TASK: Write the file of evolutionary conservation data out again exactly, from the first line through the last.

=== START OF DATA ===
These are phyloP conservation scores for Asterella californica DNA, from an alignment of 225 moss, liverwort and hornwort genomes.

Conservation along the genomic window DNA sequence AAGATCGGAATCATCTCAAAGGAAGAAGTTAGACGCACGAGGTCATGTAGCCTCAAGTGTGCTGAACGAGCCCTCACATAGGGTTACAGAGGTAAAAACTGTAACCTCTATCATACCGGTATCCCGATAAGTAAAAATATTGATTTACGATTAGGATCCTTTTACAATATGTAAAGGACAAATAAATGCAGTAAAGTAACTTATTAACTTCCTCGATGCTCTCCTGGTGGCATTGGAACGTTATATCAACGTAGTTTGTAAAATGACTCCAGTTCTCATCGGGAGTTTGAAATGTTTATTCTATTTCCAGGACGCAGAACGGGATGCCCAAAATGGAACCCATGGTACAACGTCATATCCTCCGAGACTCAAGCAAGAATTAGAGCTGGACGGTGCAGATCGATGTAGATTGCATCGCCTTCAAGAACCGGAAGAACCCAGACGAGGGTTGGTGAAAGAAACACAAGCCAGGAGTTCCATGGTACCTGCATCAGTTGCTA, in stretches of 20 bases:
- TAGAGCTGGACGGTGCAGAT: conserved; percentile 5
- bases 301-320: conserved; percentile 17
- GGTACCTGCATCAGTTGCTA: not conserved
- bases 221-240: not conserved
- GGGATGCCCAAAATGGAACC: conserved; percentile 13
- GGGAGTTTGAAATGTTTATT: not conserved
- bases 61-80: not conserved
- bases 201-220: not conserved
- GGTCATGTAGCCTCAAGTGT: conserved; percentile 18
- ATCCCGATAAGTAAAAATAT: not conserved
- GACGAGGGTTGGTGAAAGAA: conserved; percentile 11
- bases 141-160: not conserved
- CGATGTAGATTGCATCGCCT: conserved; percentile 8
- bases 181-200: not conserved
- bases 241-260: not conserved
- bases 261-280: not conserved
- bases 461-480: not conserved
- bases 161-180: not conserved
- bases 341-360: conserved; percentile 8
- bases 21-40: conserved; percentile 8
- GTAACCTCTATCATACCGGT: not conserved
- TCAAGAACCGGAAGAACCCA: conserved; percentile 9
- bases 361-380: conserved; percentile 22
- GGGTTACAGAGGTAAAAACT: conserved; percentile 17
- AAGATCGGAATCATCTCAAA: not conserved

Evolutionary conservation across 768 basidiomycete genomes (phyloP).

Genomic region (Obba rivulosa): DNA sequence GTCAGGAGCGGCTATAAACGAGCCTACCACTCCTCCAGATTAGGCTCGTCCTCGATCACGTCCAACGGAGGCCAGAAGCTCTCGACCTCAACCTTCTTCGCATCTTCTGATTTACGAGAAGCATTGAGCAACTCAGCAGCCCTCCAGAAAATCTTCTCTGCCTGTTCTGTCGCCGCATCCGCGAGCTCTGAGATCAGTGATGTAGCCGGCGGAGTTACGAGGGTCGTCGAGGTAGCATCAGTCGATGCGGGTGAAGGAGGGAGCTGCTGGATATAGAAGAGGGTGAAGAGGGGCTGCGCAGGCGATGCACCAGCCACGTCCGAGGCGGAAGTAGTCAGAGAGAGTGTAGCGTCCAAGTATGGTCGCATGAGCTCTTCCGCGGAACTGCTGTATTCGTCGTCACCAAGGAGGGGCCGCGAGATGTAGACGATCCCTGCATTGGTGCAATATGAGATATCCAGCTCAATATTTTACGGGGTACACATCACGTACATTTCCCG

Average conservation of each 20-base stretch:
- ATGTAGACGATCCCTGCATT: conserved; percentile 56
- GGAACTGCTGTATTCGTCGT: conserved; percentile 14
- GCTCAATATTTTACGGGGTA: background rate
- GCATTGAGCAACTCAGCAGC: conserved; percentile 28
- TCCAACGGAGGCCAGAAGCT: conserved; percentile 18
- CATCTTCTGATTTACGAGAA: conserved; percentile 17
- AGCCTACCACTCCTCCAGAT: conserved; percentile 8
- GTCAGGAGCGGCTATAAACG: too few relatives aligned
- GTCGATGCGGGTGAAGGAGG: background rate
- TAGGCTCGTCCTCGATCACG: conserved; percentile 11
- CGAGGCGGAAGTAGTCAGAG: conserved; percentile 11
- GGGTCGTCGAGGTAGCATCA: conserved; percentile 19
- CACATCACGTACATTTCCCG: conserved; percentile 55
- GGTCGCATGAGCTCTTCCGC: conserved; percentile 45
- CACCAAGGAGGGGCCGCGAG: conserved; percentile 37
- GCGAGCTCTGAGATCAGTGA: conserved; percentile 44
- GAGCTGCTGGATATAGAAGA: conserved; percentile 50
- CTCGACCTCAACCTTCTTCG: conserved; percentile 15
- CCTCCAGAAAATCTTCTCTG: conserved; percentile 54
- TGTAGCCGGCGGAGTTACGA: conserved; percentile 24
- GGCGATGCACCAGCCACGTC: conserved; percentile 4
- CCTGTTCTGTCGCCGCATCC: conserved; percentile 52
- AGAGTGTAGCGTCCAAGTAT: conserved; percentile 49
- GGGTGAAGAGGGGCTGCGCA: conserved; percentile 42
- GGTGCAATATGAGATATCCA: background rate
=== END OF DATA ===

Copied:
These are phyloP conservation scores for Asterella californica DNA, from an alignment of 225 moss, liverwort and hornwort genomes.

Conservation along the genomic window DNA sequence AAGATCGGAATCATCTCAAAGGAAGAAGTTAGACGCACGAGGTCATGTAGCCTCAAGTGTGCTGAACGAGCCCTCACATAGGGTTACAGAGGTAAAAACTGTAACCTCTATCATACCGGTATCCCGATAAGTAAAAATATTGATTTACGATTAGGATCCTTTTACAATATGTAAAGGACAAATAAATGCAGTAAAGTAACTTATTAACTTCCTCGATGCTCTCCTGGTGGCATTGGAACGTTATATCAACGTAGTTTGTAAAATGACTCCAGTTCTCATCGGGAGTTTGAAATGTTTATTCTATTTCCAGGACGCAGAACGGGATGCCCAAAATGGAACCCATGGTACAACGTCATATCCTCCGAGACTCAAGCAAGAATTAGAGCTGGACGGTGCAGATCGATGTAGATTGCATCGCCTTCAAGAACCGGAAGAACCCAGACGAGGGTTGGTGAAAGAAACACAAGCCAGGAGTTCCATGGTACCTGCATCAGTTGCTA, in stretches of 20 bases:
- TAGAGCTGGACGGTGCAGAT: conserved; percentile 5
- bases 301-320: conserved; percentile 17
- GGTACCTGCATCAGTTGCTA: not conserved
- bases 221-240: not conserved
- GGGATGCCCAAAATGGAACC: conserved; percentile 13
- GGGAGTTTGAAATGTTTATT: not conserved
- bases 61-80: not conserved
- bases 201-220: not conserved
- GGTCATGTAGCCTCAAGTGT: conserved; percentile 18
- ATCCCGATAAGTAAAAATAT: not conserved
- GACGAGGGTTGGTGAAAGAA: conserved; percentile 11
- bases 141-160: not conserved
- CGATGTAGATTGCATCGCCT: conserved; percentile 8
- bases 181-200: not conserved
- bases 241-260: not conserved
- bases 261-280: not conserved
- bases 461-480: not conserved
- bases 161-180: not conserved
- bases 341-360: conserved; percentile 8
- bases 21-40: conserved; percentile 8
- GTAACCTCTATCATACCGGT: not conserved
- TCAAGAACCGGAAGAACCCA: conserved; percentile 9
- bases 361-380: conserved; percentile 22
- GGGTTACAGAGGTAAAAACT: conserved; percentile 17
- AAGATCGGAATCATCTCAAA: not conserved

Evolutionary conservation across 768 basidiomycete genomes (phyloP).

Genomic region (Obba rivulosa): DNA sequence GTCAGGAGCGGCTATAAACGAGCCTACCACTCCTCCAGATTAGGCTCGTCCTCGATCACGTCCAACGGAGGCCAGAAGCTCTCGACCTCAACCTTCTTCGCATCTTCTGATTTACGAGAAGCATTGAGCAACTCAGCAGCCCTCCAGAAAATCTTCTCTGCCTGTTCTGTCGCCGCATCCGCGAGCTCTGAGATCAGTGATGTAGCCGGCGGAGTTACGAGGGTCGTCGAGGTAGCATCAGTCGATGCGGGTGAAGGAGGGAGCTGCTGGATATAGAAGAGGGTGAAGAGGGGCTGCGCAGGCGATGCACCAGCCACGTCCGAGGCGGAAGTAGTCAGAGAGAGTGTAGCGTCCAAGTATGGTCGCATGAGCTCTTCCGCGGAACTGCTGTATTCGTCGTCACCAAGGAGGGGCCGCGAGATGTAGACGATCCCTGCATTGGTGCAATATGAGATATCCAGCTCAATATTTTACGGGGTACACATCACGTACATTTCCCG

Average conservation of each 20-base stretch:
- ATGTAGACGATCCCTGCATT: conserved; percentile 56
- GGAACTGCTGTATTCGTCGT: conserved; percentile 14
- GCTCAATATTTTACGGGGTA: background rate
- GCATTGAGCAACTCAGCAGC: conserved; percentile 28
- TCCAACGGAGGCCAGAAGCT: conserved; percentile 18
- CATCTTCTGATTTACGAGAA: conserved; percentile 17
- AGCCTACCACTCCTCCAGAT: conserved; percentile 8
- GTCAGGAGCGGCTATAAACG: too few relatives aligned
- GTCGATGCGGGTGAAGGAGG: background rate
- TAGGCTCGTCCTCGATCACG: conserved; percentile 11
- CGAGGCGGAAGTAGTCAGAG: conserved; percentile 11
- GGGTCGTCGAGGTAGCATCA: conserved; percentile 19
- CACATCACGTACATTTCCCG: conserved; percentile 55
- GGTCGCATGAGCTCTTCCGC: conserved; percentile 45
- CACCAAGGAGGGGCCGCGAG: conserved; percentile 37
- GCGAGCTCTGAGATCAGTGA: conserved; percentile 44
- GAGCTGCTGGATATAGAAGA: conserved; percentile 50
- CTCGACCTCAACCTTCTTCG: conserved; percentile 15
- CCTCCAGAAAATCTTCTCTG: conserved; percentile 54
- TGTAGCCGGCGGAGTTACGA: conserved; percentile 24
- GGCGATGCACCAGCCACGTC: conserved; percentile 4
- CCTGTTCTGTCGCCGCATCC: conserved; percentile 52
- AGAGTGTAGCGTCCAAGTAT: conserved; percentile 49
- GGGTGAAGAGGGGCTGCGCA: conserved; percentile 42
- GGTGCAATATGAGATATCCA: background rate